[19] MSE decreased exponentially with the number of regression trees (Figure 2). There appeared a threshold (n = 10) of optimal trees at which the estimation accuracy remained constant. Among all explanatory variables, EVI, LSWI (2100), and LSWI were identified as the statistically important factors in estimating NEE, with R2 of 1.0, 0.95, and 0.92, respectively. Therefore, EVI was selected as the first splitting point to discriminate vegetation growth status, and then band 5 and LSWI (as water index) were selected to quantify the water table (Figure 3). We used the top regression tree of 7 and found that the estimated NEE matched the observed NEE fairly well (slope = 0.70, R2 = 0.78 for the training set; slope = 0.74, R2 = 0.75 for the testing data set) (Figure 4). The RMSEs of the model were 0.18 g C m−2 d−1 (the training data set) and 0.29 g C m−2 d−1 (the testing data set). Overall, it appeared that the model slightly underestimated NEE, especially in summer months.

Figure 2.

Changes of average squared error variation with the number of regression trees.

Figure 3.

The criteria of regression trees for estimating subpixel net ecosystem CO2 exchange (NEE). NEE is the dependent variable; land surface reflectance (bands 1–7) and their derived normalized difference vegetation index (NDVI), enhanced vegetation index (EVI), land surface water index (LSWI), and LSWI (2100) are independent variables.

Figure 4.

Scatterplot of observed NEE versus estimated NEE derived from the piecewise model. (a) The training data set: y = 0.704x − 0.48, R2 = 0.78; (b) the testing data set: y = 0.737x − 0.55, R2 = 0.75.

[20] The analysis of NEE residuals, combined with all data at sites D and S, indicated that the residuals were not randomly distributed around zero (Figure 5). The RMSE in ∼January–April was low (∼1.00 g C m−2 d−1), whereas that in ∼July–August was high and often exceeded 1.50 g C m−2 d−1, and the RMSE in 2006 was greater than that in 2005. In comparison, the RMSE of site D did not show a significant difference between 2005 and 2006, whereas the RMSE of site S in 2006 was greater than that in 2005, especially in summer months.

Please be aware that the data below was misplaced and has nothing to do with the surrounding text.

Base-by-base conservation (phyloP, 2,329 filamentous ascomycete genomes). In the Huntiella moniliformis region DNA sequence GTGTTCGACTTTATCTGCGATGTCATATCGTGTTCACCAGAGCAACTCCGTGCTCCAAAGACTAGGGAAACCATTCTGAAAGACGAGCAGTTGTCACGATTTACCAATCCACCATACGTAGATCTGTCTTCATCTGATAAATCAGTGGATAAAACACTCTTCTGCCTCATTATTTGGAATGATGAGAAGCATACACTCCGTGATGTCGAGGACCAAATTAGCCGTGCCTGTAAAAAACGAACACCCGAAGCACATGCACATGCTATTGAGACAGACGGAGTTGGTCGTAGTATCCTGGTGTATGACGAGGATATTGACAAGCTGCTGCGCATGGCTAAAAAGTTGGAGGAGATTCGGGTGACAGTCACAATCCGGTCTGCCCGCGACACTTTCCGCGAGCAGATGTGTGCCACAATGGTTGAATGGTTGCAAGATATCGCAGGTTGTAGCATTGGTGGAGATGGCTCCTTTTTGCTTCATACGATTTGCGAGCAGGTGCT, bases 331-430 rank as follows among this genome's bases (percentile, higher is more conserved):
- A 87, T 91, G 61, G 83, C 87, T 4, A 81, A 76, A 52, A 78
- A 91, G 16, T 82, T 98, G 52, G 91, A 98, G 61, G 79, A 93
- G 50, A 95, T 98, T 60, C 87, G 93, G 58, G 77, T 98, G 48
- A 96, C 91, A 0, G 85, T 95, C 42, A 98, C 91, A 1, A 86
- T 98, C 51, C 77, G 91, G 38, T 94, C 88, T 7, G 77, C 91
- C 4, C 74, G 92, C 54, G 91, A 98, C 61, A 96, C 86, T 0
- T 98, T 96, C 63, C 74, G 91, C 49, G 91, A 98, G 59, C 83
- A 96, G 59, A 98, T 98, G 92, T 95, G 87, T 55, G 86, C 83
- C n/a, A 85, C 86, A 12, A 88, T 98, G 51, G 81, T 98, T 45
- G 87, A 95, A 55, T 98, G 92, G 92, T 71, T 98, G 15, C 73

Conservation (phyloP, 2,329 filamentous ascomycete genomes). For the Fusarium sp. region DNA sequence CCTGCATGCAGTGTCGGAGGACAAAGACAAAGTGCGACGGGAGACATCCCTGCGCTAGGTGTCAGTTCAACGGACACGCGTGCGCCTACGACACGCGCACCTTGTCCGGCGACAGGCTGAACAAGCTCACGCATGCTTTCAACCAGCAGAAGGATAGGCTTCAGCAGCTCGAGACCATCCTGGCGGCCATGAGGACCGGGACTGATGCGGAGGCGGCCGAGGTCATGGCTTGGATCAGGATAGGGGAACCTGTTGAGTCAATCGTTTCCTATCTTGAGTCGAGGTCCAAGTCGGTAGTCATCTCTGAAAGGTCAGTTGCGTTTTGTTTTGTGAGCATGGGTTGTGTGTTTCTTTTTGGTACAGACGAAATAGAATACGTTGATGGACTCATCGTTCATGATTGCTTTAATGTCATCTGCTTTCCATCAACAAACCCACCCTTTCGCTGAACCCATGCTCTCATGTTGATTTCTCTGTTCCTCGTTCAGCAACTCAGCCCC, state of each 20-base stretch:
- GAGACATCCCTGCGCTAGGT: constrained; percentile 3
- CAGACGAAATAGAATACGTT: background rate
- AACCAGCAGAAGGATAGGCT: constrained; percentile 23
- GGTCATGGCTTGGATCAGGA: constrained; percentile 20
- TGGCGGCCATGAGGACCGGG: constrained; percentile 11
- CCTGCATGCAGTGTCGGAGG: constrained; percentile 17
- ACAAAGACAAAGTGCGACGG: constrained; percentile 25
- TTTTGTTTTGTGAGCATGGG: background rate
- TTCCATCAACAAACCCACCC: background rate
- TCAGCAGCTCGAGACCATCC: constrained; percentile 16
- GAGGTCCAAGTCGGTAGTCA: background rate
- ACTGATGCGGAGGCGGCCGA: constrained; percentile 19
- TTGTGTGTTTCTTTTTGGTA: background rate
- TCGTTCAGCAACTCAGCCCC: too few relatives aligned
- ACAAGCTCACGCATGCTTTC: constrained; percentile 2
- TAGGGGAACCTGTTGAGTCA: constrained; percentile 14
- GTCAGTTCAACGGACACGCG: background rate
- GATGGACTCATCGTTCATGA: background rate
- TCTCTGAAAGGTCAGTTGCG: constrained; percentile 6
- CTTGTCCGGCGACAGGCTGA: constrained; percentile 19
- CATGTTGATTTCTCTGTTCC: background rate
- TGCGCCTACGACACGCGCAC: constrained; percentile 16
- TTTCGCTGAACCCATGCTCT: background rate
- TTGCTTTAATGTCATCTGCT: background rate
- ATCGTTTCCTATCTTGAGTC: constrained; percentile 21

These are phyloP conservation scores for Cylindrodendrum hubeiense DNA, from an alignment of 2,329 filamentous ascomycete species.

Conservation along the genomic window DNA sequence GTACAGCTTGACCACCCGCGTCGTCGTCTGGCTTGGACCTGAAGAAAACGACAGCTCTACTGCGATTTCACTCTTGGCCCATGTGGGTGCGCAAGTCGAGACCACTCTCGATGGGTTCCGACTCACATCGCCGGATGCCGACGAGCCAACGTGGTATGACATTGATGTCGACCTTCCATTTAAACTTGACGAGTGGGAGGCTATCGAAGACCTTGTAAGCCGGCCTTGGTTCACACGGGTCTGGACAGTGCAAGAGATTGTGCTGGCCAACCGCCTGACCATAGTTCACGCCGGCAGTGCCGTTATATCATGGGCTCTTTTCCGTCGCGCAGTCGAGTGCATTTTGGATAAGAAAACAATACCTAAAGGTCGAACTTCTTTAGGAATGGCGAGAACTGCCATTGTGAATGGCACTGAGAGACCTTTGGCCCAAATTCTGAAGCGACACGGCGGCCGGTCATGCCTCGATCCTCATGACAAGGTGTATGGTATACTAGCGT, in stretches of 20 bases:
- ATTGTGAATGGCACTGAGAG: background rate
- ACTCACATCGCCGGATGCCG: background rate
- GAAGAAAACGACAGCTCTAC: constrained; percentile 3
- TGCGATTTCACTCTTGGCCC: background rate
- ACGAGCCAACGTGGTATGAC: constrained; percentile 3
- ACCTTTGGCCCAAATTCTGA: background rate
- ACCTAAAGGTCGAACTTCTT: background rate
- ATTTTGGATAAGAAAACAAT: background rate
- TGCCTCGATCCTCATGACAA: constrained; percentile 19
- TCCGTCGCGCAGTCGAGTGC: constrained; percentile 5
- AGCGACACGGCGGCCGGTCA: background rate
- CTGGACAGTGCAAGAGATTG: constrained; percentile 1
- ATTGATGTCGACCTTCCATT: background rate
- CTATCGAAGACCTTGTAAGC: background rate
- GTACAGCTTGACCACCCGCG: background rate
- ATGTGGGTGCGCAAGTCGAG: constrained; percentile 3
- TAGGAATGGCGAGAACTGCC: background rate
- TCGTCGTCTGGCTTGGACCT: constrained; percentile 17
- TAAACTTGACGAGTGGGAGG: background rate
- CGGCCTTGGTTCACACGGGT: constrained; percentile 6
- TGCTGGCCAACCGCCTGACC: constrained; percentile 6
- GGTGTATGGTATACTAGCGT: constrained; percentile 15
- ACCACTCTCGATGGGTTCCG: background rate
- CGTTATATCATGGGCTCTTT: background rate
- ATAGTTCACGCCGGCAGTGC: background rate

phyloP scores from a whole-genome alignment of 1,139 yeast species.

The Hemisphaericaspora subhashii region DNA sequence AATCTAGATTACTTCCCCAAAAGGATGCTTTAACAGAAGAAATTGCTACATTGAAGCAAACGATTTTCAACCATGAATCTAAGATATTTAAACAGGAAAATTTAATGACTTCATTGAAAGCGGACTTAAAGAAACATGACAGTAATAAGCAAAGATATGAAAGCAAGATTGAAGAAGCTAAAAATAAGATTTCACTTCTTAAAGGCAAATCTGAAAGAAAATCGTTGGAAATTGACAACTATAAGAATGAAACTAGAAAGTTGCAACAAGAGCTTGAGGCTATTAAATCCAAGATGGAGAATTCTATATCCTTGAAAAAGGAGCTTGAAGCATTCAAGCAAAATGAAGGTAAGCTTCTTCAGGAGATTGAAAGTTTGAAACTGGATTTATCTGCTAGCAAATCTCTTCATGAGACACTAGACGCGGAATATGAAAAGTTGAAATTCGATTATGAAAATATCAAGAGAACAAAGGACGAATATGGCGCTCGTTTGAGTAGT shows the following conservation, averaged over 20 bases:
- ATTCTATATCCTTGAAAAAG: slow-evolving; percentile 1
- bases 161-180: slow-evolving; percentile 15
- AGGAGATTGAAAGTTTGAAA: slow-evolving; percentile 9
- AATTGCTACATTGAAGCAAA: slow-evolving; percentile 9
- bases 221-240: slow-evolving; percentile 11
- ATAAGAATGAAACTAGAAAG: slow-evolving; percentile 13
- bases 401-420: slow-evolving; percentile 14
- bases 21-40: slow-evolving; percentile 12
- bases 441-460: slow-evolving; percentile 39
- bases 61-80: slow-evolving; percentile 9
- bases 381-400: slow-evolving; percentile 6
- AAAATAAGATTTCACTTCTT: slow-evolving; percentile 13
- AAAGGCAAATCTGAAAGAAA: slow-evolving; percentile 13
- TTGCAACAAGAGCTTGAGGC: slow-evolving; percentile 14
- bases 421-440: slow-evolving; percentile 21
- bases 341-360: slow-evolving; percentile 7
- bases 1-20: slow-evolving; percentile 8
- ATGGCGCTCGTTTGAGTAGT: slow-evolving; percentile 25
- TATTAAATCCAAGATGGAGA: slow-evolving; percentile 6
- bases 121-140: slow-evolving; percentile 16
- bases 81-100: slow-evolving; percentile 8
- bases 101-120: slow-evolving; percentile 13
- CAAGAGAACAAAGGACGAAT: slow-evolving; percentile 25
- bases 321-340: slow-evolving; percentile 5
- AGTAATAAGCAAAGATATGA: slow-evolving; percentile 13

Figure 5.

(a) Scatterplot of predicted NEE versus residuals (observed–predicted), and (b) the temporal changes of residuals over the study period (2005–2006).

[21] We found some differences between estimated and observed NEE at the two sites over the study period. At site D, the average observed and estimated NEE were −2.00 g C m−2 d−1 and −2.40 g C m−2 d−1, respectively, and the average RMSE was −0.03 g C m−2 d−1. At site S, the average observed NEE, estimated NEE, and RMSE were −1.80 g C m−2 d−1, −1.58 g C m−2 d−1, and 0.21 g C m−2 d−1, respectively. However, the estimation accuracy of site S was lower than that of site D (Figure 6). The estimation accuracy of 2005 was higher than that of 2006. On the basis of the simple linear regression between the observed and estimated NEE, R2 values at sites D and S were 0.83 and 0.71, respectively.

Figure 6.

The cumulative NEE obtained from eddy covariance towers and MODIS in 2005 and 2006. (a) Site D; (b) Site S.

3.2. Sensitivity Analysis

[22] We achieved an adequate NEE estimation from both training data at sites D and S. However, it was uncertain when the model was applied to estimate NEE variation along the transect, likely due to the different environmental variables. Cells 952–955 were covered by vegetation, and cells 956–957 had no vegetation. Consequently, to determine the robustness of NEE estimates, sensitivity analysis was done by adjusting the values of explanatory variables (bands 1–7, NDVI, EVI, LSWI, and LSWI (2100)).

[23] The absolute values of CS ranged from 0.006 to 0.383 for the total NEE value (Table 2). Among all the regulatory variables, LSWI (2100), LSWI, EVI, NDVI, and band 2 appeared as important variables for NEE variation. However, NEE values at cells 956–957 were generally less sensitive to NDVI and EVI, which were more subject to the influence of moisture difference.

Table 2. Percent Changes in Estimated Net Ecosystem CO2 Exchange Value and Coefficients of Sensitivity Resulting from the Adjustment of Explanatory Variablesa
Change in Explanatory VariablesTotalCells 952–955Cells 956–957
%CS%CS%CS
  • a

    CS, coefficients of sensitivity; EVI, the enhanced vegetation index; LSWI, land surface water index; LSWI (2100), land surface water index (2100); NDVI, normalized difference vegetation index.

b1 + 50%−2.42−0.048−2.76−0.055−1.77−0.035